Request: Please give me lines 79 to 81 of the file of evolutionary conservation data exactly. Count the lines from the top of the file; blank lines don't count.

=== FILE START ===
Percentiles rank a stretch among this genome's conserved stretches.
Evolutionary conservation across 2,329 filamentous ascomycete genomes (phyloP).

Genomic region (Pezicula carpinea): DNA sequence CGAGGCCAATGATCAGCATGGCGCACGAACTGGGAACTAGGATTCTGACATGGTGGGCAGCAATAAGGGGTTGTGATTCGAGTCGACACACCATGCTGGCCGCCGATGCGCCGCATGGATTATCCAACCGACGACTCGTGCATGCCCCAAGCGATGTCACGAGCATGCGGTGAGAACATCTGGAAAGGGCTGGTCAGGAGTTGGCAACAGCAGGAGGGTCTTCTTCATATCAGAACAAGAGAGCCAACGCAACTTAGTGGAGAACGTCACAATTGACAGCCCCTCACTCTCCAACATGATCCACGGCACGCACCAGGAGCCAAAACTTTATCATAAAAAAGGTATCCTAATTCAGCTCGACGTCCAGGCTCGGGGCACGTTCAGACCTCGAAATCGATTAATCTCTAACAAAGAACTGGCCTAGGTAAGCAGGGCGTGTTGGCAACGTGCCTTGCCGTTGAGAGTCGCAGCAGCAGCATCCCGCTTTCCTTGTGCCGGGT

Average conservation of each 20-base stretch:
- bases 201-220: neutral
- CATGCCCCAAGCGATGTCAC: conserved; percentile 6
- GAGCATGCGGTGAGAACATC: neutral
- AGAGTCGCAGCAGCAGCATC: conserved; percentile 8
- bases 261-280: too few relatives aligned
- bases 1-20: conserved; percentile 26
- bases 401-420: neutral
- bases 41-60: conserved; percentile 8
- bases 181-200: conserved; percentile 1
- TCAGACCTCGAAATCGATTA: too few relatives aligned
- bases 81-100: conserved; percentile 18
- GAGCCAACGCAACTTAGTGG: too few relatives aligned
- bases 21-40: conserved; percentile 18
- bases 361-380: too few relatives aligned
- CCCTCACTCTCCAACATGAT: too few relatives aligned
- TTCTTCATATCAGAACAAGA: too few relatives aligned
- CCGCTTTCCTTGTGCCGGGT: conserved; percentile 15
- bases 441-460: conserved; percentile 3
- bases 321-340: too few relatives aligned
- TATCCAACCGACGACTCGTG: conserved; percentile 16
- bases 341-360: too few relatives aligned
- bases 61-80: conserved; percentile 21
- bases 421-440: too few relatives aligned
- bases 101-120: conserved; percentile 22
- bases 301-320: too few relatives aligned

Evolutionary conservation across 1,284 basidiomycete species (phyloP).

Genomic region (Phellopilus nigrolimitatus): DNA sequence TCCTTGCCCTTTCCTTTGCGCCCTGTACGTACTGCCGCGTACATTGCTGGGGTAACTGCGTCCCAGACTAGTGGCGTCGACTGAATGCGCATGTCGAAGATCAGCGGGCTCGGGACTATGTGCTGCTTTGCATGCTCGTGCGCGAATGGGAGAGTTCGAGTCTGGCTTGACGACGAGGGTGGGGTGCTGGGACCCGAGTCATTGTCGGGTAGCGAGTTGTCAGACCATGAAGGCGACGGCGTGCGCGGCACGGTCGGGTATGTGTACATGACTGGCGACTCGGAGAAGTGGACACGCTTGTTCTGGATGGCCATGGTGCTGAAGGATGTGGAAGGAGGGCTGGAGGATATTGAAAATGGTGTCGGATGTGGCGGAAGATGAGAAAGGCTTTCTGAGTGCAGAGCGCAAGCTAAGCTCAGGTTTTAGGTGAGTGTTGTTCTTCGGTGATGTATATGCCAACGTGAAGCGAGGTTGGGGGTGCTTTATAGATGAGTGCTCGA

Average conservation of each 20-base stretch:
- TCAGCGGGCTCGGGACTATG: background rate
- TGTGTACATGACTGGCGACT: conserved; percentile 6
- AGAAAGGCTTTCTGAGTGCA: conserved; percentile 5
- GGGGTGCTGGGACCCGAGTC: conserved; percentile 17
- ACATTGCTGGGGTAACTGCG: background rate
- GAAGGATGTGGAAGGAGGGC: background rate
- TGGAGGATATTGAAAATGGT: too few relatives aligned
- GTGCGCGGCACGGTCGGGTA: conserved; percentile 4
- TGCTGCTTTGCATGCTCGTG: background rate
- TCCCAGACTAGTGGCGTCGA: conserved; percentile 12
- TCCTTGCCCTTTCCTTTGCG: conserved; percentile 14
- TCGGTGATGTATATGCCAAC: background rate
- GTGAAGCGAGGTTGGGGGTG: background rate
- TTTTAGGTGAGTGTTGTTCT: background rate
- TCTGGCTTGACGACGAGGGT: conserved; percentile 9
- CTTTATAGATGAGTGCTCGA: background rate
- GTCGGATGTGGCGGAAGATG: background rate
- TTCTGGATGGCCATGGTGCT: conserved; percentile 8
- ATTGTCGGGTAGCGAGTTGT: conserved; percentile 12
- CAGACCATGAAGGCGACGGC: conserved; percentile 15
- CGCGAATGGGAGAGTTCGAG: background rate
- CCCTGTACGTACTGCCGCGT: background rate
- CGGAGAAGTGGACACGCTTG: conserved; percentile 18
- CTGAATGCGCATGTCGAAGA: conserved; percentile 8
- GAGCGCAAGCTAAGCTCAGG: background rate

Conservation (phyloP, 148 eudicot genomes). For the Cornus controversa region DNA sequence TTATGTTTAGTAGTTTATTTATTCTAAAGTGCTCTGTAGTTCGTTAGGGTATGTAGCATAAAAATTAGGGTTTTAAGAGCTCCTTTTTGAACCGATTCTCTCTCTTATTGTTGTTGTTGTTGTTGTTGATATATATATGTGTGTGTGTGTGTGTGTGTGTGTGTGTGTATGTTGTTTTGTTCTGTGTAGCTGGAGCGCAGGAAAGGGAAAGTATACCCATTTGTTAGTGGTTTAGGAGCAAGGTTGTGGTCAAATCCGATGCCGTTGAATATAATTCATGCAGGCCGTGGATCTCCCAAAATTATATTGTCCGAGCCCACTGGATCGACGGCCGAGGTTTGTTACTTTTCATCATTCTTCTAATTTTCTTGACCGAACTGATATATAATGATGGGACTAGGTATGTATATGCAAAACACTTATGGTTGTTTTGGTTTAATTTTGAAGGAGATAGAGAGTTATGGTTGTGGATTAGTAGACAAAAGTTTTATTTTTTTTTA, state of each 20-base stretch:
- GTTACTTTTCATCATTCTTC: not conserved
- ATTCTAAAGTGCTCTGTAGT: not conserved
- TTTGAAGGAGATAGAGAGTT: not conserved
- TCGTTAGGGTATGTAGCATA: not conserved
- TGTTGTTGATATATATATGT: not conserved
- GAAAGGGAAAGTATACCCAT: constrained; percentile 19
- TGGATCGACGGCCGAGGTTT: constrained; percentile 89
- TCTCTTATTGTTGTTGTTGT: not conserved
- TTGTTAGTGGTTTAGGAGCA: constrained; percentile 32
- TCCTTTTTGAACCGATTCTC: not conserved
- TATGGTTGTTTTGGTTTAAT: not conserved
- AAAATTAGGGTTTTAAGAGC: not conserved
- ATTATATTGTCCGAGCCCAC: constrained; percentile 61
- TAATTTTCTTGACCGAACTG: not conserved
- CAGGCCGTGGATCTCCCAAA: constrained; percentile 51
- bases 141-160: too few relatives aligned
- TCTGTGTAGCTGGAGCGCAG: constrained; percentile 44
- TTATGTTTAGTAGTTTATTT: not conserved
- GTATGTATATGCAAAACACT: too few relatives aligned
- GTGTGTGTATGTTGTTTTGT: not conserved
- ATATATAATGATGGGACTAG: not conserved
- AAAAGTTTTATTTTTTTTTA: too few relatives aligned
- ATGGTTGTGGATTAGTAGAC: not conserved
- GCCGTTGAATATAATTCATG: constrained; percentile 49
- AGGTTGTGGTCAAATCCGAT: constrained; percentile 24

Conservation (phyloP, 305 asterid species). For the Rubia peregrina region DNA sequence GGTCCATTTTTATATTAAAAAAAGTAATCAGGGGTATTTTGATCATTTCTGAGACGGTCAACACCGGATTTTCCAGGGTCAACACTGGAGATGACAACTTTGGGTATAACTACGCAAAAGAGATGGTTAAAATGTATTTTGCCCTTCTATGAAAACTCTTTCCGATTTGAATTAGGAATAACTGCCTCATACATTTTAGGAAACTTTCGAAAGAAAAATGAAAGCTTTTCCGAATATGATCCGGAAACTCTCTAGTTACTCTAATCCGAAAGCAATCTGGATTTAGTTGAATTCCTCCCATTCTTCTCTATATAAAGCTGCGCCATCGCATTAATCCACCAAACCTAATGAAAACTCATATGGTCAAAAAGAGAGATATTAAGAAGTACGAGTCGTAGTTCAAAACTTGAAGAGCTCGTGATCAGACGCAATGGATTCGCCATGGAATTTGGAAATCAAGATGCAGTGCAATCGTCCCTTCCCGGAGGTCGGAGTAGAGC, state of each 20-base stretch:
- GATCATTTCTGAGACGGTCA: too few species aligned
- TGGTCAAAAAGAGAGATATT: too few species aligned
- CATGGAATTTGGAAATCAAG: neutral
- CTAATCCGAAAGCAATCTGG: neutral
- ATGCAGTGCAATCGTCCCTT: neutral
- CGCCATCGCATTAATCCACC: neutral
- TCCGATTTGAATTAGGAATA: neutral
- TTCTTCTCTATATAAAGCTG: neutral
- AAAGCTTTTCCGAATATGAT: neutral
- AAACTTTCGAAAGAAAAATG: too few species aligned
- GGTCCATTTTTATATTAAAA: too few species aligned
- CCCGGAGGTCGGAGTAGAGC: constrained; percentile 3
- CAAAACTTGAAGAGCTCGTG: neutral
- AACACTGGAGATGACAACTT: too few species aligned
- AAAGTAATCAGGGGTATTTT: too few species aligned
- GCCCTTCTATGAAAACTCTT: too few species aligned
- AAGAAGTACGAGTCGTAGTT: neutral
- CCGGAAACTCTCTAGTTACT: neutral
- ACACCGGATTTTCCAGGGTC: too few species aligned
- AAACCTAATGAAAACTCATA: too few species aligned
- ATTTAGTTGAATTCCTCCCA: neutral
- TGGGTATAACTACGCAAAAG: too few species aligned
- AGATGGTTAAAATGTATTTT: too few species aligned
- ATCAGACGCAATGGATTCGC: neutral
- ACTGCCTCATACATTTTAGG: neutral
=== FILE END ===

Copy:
- ATATATAATGATGGGACTAG: not conserved
- AAAAGTTTTATTTTTTTTTA: too few relatives aligned
- ATGGTTGTGGATTAGTAGAC: not conserved